OK, so it’s a little less ugly, now that I’ve borrowed atthe404’s Vesuvius layout. Haven’t ever worked with PHP before, so while the learning curve isn’t exactly steep, it’s still making my head hurt. Had to try a couple different hacks to show recent posts; I’m sure I’ll have to try a couple more to show recent comments. And I’m still not sure I like the layout; I want to get the pictures back on the left and the links and stuff back on the right, because — knowing that people read left to right — I want readers to see the attention-getting stuff first (the tall skinny semi-abstract greenish pictures), and then get to the meat of the entries, with the admin business (the links and such) saved for last, on the right. And that CSS skullduggery will take a non-technically-oriented person like myself a little bit of doing — so, yes, this layout is gonna mush around some over the next few weeks. But the green and gray will stay. I like the green and gray.
What else is going on? Not doing much reading; trying to get some chapter-drafting done. The cats are at peace, and Dad’s said that — after a long, long time — he’ll be happy to host the extended-family Christmas Day dinner downtown again, which means I’m in for big-time cooking and cleaning duties. Having inherited my mom’s recipe collection and some of her cookware — including a molded English pudding steamer — I’m on deck for doing the steamed-for-six-hours holiday plum pudding, so I’m going through a series of dry runs, making sure I can do this big involved recipe right when the time comes. (The recipes are all like, “Make sure the suet melts before the flour particles burst,” and I’m like: huh?) I’ve never asked a butcher for beef suet before; never even thought I’d do such a thing, especially not for a dessert. But that’s the odd thing, I guess: the radical disparities in the class backgrounds of my mom’s side of the family and my dad’s side of the family produced the strangest mishmashes of holiday meals; English puddings and birds cooked within birds alongside black-eyed peas or collard greens boiled with ham hocks. With my mom’s family, you had stilton and scallion puffs as an hors d’ouvre; with my dad’s family, you had pickled pig’s ears as a snack. Popovers versus cornbread; grits versus grapefruit; “highballs” served at 6 p.m. on Friday versus a Pabst Blue Ribbon with lunch after you mowed the back pasture.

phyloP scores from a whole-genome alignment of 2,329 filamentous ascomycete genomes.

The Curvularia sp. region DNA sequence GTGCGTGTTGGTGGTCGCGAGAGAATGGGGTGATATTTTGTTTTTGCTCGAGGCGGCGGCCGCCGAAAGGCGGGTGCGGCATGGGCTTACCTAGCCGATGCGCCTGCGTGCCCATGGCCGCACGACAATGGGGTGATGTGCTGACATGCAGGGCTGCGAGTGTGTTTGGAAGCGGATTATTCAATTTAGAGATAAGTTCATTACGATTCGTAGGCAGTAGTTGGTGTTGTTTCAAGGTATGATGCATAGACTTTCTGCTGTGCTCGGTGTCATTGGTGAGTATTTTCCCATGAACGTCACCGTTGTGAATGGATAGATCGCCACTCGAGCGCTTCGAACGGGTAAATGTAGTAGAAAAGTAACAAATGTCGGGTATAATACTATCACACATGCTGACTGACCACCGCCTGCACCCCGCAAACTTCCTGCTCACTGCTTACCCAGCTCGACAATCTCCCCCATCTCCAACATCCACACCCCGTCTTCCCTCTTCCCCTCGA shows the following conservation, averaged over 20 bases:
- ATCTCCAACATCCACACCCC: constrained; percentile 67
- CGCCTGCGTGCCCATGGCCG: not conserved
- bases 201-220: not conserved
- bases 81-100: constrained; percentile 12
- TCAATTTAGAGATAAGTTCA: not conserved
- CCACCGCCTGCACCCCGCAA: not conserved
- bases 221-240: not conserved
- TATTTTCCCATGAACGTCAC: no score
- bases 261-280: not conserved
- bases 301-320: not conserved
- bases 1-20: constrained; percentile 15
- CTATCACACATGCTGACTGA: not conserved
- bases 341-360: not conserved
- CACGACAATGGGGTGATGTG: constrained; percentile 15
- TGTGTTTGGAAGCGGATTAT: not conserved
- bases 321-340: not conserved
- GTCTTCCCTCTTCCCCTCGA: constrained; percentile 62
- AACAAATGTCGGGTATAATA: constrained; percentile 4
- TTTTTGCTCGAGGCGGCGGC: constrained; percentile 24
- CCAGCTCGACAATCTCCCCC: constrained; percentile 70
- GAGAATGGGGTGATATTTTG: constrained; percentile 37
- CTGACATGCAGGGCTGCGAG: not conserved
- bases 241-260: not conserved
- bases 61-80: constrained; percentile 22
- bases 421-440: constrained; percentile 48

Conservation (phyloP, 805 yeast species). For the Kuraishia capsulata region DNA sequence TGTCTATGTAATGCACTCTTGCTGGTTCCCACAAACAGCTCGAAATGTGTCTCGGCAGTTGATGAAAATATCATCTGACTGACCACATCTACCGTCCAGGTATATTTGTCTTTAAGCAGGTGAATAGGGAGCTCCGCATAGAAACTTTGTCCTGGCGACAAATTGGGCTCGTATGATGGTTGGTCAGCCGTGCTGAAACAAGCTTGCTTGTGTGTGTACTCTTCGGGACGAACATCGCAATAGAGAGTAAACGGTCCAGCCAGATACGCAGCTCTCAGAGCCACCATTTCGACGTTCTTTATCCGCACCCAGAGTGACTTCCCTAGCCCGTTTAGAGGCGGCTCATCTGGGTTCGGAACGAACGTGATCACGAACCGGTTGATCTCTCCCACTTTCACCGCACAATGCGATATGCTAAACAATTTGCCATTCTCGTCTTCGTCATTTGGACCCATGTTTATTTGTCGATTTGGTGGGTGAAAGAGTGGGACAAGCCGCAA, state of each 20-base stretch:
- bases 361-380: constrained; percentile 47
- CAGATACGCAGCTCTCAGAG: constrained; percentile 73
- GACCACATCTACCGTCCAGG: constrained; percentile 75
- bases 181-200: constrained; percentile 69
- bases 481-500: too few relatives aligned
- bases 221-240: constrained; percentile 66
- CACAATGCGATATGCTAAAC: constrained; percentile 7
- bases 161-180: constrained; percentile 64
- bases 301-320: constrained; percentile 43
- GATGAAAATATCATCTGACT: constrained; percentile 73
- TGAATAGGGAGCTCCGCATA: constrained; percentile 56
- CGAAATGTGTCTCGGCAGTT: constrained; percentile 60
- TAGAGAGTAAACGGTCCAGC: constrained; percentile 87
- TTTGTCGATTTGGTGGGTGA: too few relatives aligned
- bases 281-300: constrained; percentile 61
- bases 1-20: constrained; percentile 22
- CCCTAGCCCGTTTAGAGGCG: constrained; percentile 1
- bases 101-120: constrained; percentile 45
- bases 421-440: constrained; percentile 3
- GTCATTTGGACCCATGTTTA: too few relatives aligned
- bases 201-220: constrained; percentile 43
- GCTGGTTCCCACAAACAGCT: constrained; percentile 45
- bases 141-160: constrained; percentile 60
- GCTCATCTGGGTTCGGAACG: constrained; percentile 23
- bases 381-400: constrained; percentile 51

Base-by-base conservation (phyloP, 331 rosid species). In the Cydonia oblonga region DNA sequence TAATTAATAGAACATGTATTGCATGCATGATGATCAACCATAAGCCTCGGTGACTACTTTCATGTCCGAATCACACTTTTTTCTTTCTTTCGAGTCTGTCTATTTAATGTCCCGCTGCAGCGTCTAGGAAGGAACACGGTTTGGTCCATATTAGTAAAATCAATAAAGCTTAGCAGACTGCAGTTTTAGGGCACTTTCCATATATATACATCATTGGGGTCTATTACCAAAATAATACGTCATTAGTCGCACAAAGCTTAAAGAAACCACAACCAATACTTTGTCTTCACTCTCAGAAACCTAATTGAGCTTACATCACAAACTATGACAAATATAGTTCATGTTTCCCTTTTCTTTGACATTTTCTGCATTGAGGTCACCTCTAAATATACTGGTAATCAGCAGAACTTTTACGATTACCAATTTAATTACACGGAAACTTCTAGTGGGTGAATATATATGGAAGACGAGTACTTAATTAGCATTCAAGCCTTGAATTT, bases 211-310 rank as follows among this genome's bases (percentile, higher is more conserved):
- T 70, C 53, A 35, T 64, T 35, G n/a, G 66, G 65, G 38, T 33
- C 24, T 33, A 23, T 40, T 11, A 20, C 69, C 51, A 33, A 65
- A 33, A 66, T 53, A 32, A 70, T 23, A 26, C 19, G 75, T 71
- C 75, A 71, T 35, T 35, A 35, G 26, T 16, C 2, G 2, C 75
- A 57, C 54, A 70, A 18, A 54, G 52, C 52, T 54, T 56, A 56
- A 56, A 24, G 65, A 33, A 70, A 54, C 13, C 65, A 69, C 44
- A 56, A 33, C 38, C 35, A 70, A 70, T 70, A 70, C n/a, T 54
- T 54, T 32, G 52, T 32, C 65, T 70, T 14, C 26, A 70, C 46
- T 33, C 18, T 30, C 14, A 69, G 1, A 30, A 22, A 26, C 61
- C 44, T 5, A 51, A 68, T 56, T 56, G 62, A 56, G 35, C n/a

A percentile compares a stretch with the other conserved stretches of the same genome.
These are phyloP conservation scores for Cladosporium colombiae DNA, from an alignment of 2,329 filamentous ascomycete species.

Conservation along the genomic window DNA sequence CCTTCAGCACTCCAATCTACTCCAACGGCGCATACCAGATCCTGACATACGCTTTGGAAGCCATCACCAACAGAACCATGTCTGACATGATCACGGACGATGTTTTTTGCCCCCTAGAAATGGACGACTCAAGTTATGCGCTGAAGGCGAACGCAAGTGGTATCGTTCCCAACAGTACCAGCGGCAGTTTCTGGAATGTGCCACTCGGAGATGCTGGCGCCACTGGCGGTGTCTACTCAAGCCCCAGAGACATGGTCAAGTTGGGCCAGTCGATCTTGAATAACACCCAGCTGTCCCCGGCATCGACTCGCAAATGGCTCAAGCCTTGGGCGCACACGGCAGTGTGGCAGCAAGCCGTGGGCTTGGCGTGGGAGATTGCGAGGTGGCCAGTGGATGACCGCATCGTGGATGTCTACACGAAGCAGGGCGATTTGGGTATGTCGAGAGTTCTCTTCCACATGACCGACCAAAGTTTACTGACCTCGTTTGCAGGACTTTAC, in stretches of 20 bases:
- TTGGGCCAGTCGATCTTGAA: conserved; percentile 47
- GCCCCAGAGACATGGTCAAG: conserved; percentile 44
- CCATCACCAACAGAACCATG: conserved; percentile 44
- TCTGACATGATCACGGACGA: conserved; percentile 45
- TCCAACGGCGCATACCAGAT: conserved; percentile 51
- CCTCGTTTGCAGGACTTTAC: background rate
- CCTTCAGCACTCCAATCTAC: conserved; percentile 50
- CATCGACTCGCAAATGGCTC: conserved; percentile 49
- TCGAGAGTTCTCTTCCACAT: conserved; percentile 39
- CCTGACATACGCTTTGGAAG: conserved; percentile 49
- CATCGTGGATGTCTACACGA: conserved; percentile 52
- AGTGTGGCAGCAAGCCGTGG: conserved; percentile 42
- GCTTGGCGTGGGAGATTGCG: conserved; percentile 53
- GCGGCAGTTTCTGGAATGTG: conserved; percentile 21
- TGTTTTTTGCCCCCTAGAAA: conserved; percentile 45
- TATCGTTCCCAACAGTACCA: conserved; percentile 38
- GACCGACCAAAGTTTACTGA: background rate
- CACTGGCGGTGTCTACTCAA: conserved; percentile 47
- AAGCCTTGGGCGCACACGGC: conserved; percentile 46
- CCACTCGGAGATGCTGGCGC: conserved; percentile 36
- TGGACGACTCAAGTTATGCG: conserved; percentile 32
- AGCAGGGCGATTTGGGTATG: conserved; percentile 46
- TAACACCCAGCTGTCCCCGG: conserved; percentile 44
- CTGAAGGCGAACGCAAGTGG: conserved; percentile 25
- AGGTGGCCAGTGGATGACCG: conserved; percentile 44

I learned about cars from my dad. The first car that was mine’ to drive was Granny’s farm-use 1974 GMC Custom 1500: a big, old, rusted-out pickup truck, painted Creme de Menthe green. To work on the engine, you had to actually climb inside the hood and sit on the wheel well with your head bowed. The do-it-yourself orientation I learned from driving and fixing that truck has really informed the way I approach Web technologies: while knowing I’m a complete novice, I’m not too afraid to climb in under the hood and tinker a bit. (My greatest victory with that GMC was using two scraps of pine 2 x 4 and an empty plastic oil bottle to get the engine to limp home a hundred miles from Harper’s Ferry.) But see, until lately, until checking out my mom’s handwritten recipes and comparing them to the dogeared and wine-stained pages in her Craig Claiborne, James Beard, Fannie Farmer, Julia Child, and other cookbooks, I hadn’t figured out that she did the same thing in her cooking. In that realization, stratifications of class and gender, men’s work and women’s work, seem to collapse in odd ways.
I’m wondering how those stratifications might play out in Web work. Historically, doing code has been a more male-dominated thing, and design as a field has had (a few) more women — does that divide point to a class divide, as well? Is design more upper-class, more stylish, more chic? Do we expect coders to have dirt under their fingernails?